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No more laughter

We are always surprised by terror because humankind can't exist as if every moment is going to end with death
A composite photo of the four Israeli soldiers killed when a terrorist rammed his truck into a group of cadets on January 8, 2017 in Jerusalem. Clockwise from left, IDF Lieutenant Yael Yekutiel, IDF Cadet Shir Hajaj, IDF Cadet Erez Orbach, IDF Cadet Shira Tzur. (Handout photos from IDF spokesperson)
A composite photo of the four Israeli soldiers killed when a terrorist rammed his truck into a group of cadets on January 8, 2017 in Jerusalem. Clockwise from left, IDF Lieutenant Yael Yekutiel, IDF Cadet Shir Hajaj, IDF Cadet Erez Orbach, IDF Cadet Shira Tzur. (Handout photos from IDF spokesperson)

No more dreams. No more plans. No more laughter. No more anything. Left behind are broken hearts. Broken plans. Shattered dreams. Parents who will never recover.

I imagine the happy sounds on the bus. It was a “yom kef”, special day of touring and learning and pleasure in the brisk Jerusalem January. It was fun, and then it wasn’t. Suddenly it was terror and blood and death. Only loss. No gain. For anyone.

Clearly no gain for the dead terrorist. I will never understand the why of such actions. He might have lived to see his child mature, and to die in his bed of some malady of old age. Instead he shocked the world (the world is always shocked) and died for absolutely no gain. No gain. Jerusalem will not name a street in his memory.

And no gain for the young vibrant victims who were at the wrong place. Had they only known in advance. Innocents, killed in their prime for no gain at all.

And the emails and whatsapps flying across the internets. Ima. I’m ok. Sometimes, oftentimes nowadays, the whatsapp comes before Ima has even heard the news. And Ima breathes a painful sigh of relief. The angel of death has passed her this time. She will ache for her sisters who breathe no sighs of relief. But this ima will recover. The sisters will not.

To be an Israeli is to have many ani beseder moments. And to fear the alternative. I awoke this morning in New Jersey to a whatsapp from one of our grandsons. He’s in Jerusalem now, on a break from his university studies in the US. As soon as I saw the caption, the one that said I’m ok, I knew. Something bad had happened. My heart aches for the mothers and grandmothers, the ones who did not receive the I’m ok message. The ani beseder message.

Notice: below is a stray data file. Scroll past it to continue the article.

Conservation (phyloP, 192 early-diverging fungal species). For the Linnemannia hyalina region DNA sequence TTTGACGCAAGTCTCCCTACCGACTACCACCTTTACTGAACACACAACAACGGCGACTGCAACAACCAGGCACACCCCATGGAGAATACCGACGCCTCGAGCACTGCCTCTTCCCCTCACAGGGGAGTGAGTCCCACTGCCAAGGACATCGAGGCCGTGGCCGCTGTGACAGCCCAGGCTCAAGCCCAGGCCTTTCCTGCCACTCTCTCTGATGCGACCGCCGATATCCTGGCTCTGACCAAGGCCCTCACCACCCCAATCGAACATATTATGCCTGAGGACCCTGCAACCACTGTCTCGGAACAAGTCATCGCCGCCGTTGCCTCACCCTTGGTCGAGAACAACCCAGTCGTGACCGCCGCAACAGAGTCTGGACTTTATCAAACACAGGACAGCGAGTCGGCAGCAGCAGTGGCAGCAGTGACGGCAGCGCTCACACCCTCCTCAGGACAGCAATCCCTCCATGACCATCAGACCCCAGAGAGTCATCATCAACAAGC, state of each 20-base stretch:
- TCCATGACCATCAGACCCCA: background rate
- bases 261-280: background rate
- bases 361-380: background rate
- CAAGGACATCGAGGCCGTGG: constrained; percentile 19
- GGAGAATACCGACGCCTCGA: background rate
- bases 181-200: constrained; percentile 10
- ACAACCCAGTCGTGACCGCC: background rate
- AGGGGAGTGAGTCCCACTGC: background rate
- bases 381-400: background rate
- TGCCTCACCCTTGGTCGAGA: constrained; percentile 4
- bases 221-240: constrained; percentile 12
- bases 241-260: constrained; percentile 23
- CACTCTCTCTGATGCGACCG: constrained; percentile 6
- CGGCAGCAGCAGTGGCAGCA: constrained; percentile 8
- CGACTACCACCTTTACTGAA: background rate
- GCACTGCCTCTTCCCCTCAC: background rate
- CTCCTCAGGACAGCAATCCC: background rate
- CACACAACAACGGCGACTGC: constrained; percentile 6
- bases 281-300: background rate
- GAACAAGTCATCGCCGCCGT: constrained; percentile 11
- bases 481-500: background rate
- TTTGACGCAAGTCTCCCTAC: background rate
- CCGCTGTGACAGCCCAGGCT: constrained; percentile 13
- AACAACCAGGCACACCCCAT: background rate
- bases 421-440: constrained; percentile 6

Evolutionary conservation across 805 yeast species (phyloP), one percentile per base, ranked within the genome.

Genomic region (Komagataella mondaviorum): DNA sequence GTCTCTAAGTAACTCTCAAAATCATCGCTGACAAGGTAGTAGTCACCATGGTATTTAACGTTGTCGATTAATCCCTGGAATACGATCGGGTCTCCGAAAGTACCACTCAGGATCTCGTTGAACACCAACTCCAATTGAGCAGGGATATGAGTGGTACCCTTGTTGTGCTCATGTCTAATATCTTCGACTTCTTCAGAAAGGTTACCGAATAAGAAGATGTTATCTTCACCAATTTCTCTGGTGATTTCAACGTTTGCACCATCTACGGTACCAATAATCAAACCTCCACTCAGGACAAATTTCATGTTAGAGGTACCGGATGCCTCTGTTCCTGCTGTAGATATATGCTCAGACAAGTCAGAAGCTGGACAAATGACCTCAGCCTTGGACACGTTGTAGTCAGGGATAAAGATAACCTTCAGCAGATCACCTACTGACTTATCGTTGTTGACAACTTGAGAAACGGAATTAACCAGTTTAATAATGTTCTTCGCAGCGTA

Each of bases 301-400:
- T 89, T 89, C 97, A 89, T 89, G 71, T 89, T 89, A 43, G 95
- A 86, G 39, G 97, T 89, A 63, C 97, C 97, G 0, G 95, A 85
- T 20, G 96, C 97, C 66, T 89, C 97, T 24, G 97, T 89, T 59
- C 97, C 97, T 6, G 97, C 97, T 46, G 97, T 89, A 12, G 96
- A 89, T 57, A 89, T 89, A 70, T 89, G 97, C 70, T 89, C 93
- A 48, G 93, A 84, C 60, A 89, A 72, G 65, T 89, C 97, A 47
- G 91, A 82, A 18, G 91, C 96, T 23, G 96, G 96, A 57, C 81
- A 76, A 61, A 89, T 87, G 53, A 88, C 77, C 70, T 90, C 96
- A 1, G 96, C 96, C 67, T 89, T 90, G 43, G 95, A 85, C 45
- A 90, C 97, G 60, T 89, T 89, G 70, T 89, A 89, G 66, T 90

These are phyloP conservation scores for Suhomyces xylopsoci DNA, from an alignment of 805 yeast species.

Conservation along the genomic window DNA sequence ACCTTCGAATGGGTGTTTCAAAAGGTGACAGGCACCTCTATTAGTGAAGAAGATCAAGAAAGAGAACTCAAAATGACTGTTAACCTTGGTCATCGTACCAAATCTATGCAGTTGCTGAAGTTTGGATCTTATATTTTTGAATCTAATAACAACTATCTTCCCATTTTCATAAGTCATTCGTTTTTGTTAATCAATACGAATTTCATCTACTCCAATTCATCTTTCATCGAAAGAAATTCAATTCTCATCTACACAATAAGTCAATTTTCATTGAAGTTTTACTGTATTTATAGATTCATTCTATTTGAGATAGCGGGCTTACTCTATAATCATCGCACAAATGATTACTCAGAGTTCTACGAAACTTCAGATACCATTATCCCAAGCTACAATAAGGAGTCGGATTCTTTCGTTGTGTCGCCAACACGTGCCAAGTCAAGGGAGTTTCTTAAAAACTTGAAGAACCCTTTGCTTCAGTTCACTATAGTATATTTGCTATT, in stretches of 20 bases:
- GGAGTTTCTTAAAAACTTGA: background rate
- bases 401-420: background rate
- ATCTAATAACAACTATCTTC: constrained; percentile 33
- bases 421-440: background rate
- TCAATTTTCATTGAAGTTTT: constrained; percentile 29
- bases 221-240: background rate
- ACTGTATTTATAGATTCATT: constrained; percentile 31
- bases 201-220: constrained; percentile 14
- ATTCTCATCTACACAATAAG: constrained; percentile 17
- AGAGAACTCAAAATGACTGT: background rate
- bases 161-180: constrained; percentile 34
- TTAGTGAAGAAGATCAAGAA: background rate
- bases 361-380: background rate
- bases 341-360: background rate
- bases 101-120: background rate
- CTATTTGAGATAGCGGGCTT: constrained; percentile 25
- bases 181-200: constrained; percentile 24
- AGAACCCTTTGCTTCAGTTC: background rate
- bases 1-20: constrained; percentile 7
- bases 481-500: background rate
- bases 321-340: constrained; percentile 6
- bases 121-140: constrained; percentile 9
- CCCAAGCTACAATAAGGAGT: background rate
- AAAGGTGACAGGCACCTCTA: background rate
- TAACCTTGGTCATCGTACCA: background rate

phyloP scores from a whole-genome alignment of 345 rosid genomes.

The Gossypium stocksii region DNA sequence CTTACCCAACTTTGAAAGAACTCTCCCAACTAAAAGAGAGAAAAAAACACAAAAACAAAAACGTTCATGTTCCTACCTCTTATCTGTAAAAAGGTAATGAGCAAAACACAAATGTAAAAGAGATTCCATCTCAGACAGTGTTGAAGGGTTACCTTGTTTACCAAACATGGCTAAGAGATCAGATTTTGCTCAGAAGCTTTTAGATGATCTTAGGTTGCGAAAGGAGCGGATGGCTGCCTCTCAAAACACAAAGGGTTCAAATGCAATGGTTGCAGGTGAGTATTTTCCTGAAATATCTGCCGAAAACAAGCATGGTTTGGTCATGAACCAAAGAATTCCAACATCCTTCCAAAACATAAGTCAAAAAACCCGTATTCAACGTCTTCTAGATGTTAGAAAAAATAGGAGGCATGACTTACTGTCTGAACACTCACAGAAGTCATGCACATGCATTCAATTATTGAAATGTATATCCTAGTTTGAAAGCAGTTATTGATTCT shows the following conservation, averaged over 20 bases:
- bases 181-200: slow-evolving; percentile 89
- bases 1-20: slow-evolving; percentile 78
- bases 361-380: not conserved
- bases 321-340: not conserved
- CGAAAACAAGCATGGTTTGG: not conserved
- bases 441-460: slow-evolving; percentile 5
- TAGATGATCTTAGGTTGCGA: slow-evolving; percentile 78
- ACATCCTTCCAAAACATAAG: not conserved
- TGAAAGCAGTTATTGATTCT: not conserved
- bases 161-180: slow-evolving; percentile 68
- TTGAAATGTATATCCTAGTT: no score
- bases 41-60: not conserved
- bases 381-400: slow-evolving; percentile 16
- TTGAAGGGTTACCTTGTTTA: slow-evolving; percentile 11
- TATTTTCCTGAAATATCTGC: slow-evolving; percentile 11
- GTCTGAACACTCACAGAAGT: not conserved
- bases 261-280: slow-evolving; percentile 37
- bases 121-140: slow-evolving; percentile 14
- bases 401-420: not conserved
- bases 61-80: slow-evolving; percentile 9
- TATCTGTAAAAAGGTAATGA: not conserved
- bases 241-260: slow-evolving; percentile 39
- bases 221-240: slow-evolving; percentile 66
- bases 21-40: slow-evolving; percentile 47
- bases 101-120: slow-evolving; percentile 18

But this plague that the world calls terrorism, for lack of a better word, or is gratuitous violence better, is now worldwide. No longer confined to Israel. For many years now the entire planet has been subject to the senseless killings of people who were thinking of what to cook for dinner or what to wear to a wedding or how to respond to a teacher’s comments or should we go swimming after work or infinite other ors that did not include death, sudden, abrupt and insane.

I always think of the 9/11 attacks and how many many victims were men or women who were no doubt fearful of visiting Israel. Terrorism there. Stay safe in your nice high rise office building in New York City. The perverse ugliness of terrorism is that it is always shocking, never expected.

I feel deep frustration when I see the reactions of police and military. They are, sadly, impotent. Now, after this week’s attack at Fort Lauderdale Airport, no doubt there will be increased security at the baggage claim areas throughout the world. Too little too late. The terrorists/killers won’t be back. They’ll find something new and unexpected. You, officers, soldiers, security experts, are entrusted with our safety and, yet, your security is so shabby, so pathetic. If you can’t anticipate the violence, stop wasting time and money convincing us that you can. And stop, please, telling us that there were no warnings. Did you really expect this crazy guy in Fort Lauderdale to send you a warning? Maybe he’s not the only crazy guy! And did you expect the Palestinian truck driver in Talpiot to include you in his plans?

Terror, mass violence, are such unexpected parts of our daily lives. They shouldn’t be unexpected. Yet they always are. After all, humankind cannot exist as if every moment of every day is going to end with death, dismemberment, murder.

My mind always goes back to the fateful day that my daughters and I avoided being blown apart at Kikar Tzion. We missed the attack because we were lost in Ir Atika. It was upsetting to be lost. In fact, it saved our lives. The few moments spent finding our way to Shaar Yafo were all it took to keep us down the hill from Kikar Tzion.

I got another I’m ok whatsapp on the day of the Brussels Airport attack. Our eldest daughter was in the airport when innocents were murdered. That news had not yet made it to Herzliya. CNN was slower on the job than Amy. Luckily.

We are, each of us, just a hair away from disaster. It’s time for it to stop but no one inspires confidence that they have any idea of how to stop it. But for Sunday’s victims, I pray for a refuah shlemah, a full recovery, for the injured. I cry with Am Yisrael, and for their Imaot, their mothers, for those beautiful lives lost. I cry for the fathers and siblings and perhaps the lovers and friends. I cry for the world which has lost more bright lights. Maybe the cure for a dread disease lay in the future of one of the victims. Who knows? May they rest in peace. Each of at the very beginning of their precious lives. May the terrorist, the mechabel, rot in Hell!

About the Author
Rosanne Skopp is a wife, mother of four, grandmother of fourteen, and great-grandmother of two. She is a graduate of Rutgers University and travels back and forth between homes in New Jersey and Israel. She is currently writing a family history.
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